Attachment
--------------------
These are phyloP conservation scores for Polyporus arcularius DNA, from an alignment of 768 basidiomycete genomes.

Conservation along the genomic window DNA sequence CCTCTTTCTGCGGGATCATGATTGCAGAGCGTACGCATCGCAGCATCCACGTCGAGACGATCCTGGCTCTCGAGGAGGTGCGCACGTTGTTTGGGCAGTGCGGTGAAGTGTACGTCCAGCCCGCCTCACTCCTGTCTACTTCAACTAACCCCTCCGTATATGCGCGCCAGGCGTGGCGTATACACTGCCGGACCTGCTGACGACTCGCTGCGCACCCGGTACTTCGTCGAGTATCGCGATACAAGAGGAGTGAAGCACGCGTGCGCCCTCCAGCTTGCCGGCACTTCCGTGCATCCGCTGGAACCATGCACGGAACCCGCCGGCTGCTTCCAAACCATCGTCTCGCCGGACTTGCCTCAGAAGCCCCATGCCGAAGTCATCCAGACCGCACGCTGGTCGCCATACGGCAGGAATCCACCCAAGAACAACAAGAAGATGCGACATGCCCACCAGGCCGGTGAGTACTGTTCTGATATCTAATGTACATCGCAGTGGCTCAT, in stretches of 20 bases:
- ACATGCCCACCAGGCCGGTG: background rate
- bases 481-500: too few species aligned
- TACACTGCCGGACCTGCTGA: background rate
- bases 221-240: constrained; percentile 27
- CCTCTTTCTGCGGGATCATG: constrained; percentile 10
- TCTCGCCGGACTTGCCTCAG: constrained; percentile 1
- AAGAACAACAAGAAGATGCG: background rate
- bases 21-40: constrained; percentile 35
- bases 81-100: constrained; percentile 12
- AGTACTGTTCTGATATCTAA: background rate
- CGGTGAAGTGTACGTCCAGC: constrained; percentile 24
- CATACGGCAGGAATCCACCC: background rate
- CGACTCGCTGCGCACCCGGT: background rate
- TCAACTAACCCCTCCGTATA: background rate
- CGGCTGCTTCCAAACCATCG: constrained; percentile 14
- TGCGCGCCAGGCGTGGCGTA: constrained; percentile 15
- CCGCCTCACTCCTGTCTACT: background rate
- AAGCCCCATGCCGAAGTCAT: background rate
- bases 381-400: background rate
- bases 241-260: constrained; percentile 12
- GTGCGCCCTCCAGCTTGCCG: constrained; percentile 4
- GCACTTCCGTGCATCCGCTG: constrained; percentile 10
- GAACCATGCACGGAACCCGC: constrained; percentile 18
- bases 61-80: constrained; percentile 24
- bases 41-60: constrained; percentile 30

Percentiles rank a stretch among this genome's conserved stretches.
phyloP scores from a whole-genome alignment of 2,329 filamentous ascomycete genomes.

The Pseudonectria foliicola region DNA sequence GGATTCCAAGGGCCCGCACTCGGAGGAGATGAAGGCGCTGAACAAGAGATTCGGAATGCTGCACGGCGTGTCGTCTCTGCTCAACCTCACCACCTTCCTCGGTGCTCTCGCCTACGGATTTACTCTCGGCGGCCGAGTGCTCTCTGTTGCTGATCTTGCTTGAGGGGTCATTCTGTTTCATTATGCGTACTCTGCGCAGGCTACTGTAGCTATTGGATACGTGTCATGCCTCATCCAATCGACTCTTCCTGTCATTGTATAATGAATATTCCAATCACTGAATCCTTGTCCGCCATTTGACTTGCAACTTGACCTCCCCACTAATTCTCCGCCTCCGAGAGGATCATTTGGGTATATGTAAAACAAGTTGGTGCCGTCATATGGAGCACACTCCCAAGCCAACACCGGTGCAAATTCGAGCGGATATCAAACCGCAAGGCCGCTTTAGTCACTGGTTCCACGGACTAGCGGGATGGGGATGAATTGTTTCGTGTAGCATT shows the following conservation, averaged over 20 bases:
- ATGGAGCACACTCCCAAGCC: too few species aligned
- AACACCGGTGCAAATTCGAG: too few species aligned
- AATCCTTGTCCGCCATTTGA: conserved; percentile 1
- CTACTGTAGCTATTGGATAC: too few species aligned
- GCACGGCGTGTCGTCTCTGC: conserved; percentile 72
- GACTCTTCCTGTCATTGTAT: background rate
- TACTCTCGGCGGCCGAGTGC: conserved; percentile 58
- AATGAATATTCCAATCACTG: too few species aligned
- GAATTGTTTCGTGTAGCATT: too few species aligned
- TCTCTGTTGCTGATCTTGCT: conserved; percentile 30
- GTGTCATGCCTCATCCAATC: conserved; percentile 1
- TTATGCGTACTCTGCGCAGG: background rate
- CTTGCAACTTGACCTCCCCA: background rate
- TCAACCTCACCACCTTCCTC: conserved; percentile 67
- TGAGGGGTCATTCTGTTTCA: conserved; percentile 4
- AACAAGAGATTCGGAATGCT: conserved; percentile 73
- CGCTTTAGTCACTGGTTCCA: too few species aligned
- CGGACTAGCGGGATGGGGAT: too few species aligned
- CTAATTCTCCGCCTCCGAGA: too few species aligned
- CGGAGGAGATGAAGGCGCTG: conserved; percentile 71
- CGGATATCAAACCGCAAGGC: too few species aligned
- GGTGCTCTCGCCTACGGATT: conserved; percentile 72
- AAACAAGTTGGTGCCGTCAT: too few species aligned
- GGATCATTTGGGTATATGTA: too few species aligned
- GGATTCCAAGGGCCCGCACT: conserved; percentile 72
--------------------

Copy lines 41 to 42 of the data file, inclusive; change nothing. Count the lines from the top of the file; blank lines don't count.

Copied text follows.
- GTGTCATGCCTCATCCAATC: conserved; percentile 1
- TTATGCGTACTCTGCGCAGG: background rate